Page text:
Harry Valentini and Moe Dickstein are both errand boys for the Mob. When they lose two hundred fifty thousand dollars, they are set up to kill each other. But they run off to Atlantic City, and comedy follows.
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Brian De Palma
Robert De Niro,
Harry Valentini and Moe Dickstein are goons for the Newark mob boss Castelo. They are sent to the race track to place a bet on a horse but screw it up by betting on the wrong horse. Now they owe $250,000 but they separately get an offer to work it off; by killing the other one. Together they go off to Atlantic City where Harry's mobster uncle Mike may be able to bail them out.Written by
This mob comedy movie's French title had the unusual English translation of "Mafia Salad". See more »
When Harry shows Bobby DiLea the box of money, all the cash is rubber banded into neat piles. Later Harry shows Moe the same box and the cash is loose and there doesn't appear to be as much in the box as earlier. Then, when Harry and Moe go down to the casino, the money is in neat piles and the box is filled up again. See more »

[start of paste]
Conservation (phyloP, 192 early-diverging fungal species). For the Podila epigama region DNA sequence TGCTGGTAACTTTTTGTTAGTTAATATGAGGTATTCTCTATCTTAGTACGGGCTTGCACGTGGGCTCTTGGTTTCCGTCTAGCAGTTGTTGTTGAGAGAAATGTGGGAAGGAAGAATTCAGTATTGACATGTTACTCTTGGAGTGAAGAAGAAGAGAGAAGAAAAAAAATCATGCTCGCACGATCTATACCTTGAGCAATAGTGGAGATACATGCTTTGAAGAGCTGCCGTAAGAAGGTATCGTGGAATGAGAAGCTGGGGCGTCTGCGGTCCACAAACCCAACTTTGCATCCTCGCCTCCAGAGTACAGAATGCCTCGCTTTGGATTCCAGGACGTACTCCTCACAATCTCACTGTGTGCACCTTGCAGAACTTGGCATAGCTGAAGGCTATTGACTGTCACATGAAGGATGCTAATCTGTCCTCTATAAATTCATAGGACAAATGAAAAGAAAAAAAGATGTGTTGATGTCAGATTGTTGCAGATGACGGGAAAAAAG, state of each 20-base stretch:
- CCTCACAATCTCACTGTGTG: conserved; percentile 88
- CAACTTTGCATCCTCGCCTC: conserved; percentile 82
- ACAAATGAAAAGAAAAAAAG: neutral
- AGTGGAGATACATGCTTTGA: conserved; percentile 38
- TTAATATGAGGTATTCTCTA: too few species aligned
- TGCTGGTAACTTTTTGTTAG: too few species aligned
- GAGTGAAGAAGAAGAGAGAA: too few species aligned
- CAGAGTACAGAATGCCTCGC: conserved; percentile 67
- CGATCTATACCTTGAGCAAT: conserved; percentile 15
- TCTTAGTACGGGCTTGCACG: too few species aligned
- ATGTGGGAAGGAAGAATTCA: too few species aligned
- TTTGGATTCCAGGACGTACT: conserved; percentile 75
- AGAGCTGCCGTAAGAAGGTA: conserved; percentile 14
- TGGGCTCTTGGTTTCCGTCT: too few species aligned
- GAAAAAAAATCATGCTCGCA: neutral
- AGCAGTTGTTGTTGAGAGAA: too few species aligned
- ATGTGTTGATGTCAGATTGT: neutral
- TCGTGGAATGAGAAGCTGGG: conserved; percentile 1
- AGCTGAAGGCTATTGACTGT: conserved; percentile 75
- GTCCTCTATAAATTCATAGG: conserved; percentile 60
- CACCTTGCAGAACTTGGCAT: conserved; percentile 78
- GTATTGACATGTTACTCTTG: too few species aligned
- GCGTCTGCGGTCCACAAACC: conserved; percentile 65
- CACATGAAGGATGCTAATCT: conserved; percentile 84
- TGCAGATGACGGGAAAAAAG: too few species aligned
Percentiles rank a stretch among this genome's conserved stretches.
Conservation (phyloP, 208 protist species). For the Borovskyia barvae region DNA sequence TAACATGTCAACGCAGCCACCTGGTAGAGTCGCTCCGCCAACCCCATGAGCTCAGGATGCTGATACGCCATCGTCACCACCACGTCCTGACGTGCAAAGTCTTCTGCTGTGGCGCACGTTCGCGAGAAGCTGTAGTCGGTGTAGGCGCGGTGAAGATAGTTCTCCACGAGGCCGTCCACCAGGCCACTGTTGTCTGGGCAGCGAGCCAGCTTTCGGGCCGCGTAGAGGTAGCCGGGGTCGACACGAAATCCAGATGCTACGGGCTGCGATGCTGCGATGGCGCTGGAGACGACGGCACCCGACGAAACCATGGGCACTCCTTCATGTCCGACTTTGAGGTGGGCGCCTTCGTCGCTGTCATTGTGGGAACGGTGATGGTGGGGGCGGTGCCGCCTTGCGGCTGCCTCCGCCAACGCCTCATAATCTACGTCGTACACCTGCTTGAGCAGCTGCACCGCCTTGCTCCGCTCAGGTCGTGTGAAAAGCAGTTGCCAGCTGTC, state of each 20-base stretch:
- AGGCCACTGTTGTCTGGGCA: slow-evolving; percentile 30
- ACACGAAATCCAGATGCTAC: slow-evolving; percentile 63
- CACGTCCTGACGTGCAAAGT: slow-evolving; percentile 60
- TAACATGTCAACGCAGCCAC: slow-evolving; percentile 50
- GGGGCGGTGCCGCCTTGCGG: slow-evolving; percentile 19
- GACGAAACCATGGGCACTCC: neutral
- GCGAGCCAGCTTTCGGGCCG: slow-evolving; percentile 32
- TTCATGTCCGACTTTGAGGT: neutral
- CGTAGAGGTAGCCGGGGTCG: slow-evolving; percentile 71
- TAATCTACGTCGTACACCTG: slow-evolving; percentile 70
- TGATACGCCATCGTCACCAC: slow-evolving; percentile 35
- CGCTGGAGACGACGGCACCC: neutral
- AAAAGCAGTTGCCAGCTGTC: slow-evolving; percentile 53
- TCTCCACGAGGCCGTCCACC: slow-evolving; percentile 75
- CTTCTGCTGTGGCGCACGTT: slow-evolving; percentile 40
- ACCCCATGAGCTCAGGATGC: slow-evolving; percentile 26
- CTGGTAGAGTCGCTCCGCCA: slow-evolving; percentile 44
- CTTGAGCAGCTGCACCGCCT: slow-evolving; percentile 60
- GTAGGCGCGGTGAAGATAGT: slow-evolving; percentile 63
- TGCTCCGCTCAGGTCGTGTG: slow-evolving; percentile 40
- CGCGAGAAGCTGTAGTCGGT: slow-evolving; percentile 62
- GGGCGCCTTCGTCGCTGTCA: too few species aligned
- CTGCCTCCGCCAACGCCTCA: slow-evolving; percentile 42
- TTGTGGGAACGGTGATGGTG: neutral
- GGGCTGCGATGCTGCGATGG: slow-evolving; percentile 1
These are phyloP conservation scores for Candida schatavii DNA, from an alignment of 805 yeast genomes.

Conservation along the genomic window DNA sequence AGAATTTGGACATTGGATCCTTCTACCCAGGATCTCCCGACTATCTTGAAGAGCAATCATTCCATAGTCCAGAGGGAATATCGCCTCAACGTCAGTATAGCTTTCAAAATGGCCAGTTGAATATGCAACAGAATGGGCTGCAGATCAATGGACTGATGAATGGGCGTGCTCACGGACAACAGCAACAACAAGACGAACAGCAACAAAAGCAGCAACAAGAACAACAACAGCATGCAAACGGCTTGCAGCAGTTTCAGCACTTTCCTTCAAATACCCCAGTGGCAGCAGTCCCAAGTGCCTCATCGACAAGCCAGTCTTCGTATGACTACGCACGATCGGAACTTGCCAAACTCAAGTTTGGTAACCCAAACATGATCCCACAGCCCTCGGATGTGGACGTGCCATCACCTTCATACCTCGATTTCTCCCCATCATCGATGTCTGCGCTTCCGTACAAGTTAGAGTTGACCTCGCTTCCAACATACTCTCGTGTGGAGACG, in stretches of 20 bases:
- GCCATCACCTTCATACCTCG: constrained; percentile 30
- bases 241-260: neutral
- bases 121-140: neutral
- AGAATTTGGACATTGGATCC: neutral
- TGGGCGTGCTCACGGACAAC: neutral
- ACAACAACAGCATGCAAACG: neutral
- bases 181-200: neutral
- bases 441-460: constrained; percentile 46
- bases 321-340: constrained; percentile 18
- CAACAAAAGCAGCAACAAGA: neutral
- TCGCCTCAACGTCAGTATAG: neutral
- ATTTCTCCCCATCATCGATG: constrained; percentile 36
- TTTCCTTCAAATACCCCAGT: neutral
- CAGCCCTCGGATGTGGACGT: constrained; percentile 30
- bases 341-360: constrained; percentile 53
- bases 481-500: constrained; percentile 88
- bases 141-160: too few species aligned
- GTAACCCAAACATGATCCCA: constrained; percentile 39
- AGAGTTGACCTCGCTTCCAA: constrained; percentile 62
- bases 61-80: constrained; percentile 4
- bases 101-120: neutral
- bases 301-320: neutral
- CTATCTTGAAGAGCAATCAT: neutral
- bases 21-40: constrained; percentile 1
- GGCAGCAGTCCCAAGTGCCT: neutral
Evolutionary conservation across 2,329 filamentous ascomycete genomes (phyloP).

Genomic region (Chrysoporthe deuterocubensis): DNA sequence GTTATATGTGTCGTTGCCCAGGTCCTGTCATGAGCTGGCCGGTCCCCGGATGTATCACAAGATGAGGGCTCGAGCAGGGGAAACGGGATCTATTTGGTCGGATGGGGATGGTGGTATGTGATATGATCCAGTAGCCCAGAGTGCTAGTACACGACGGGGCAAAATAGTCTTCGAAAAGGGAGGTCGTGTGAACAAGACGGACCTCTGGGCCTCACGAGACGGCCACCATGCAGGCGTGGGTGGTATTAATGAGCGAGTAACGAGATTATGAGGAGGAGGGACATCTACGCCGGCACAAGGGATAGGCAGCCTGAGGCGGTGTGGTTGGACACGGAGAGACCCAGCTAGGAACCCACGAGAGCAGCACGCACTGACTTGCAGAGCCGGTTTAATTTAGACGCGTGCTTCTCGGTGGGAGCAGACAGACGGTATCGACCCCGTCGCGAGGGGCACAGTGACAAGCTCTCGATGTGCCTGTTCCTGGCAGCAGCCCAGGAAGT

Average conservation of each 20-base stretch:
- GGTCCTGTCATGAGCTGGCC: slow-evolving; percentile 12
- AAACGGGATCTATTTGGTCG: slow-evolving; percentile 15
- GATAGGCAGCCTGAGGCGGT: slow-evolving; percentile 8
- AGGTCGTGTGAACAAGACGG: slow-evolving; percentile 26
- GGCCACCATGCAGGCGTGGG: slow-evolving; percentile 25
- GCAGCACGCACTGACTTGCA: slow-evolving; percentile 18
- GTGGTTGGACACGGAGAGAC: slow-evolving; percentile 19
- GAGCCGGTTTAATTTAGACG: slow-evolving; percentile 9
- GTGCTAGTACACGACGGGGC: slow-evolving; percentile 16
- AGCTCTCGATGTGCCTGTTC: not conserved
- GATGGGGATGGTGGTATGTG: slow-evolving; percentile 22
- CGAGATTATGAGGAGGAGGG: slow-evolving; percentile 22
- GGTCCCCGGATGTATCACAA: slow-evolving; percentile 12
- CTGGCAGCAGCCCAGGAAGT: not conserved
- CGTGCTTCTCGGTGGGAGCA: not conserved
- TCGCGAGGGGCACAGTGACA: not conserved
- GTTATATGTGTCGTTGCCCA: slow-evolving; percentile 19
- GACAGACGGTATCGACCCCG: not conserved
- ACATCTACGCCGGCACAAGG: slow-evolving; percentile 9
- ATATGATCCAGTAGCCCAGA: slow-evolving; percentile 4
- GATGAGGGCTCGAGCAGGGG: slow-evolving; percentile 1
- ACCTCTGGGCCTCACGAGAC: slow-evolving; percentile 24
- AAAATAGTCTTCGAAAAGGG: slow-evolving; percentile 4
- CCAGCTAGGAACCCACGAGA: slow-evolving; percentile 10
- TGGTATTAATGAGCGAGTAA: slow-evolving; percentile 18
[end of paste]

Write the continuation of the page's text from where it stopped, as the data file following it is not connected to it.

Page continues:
Happy birthday, t'me. Happy birthday, t'me. Happy birthday dear Mo-oe. Happy brithday, t'me.
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Some video versions, including the one released in the UK, eliminate the Bruce Springsteen song Pink Cadillac from the soundtrack for copyright reasons. In the original, this song can be heard as Danny De Vito and Joe Piscopo drive to Atlantic City, trashing Frankie the Fixer's prized Cadillac en route. See more »
Mildly enjoyable diversion seems grossly out of place it De Palma's canon. The premise is interesting - two loser hoodlums (Danny DeVito and Joe Piscapo) try to screw over a mob boss and end up getting hunted down. However, it is never particularly funny and the story isn't really that interesting. De Palma's directorial mastery is nowhere to be seen here - the direction is competent but the script never really gives him a chance to demonstrate his skills. Not as bad as some make it out to be, but certainly a failure, especially considering that it came between Body Double and Casualties of War, two of De Palma's best films.
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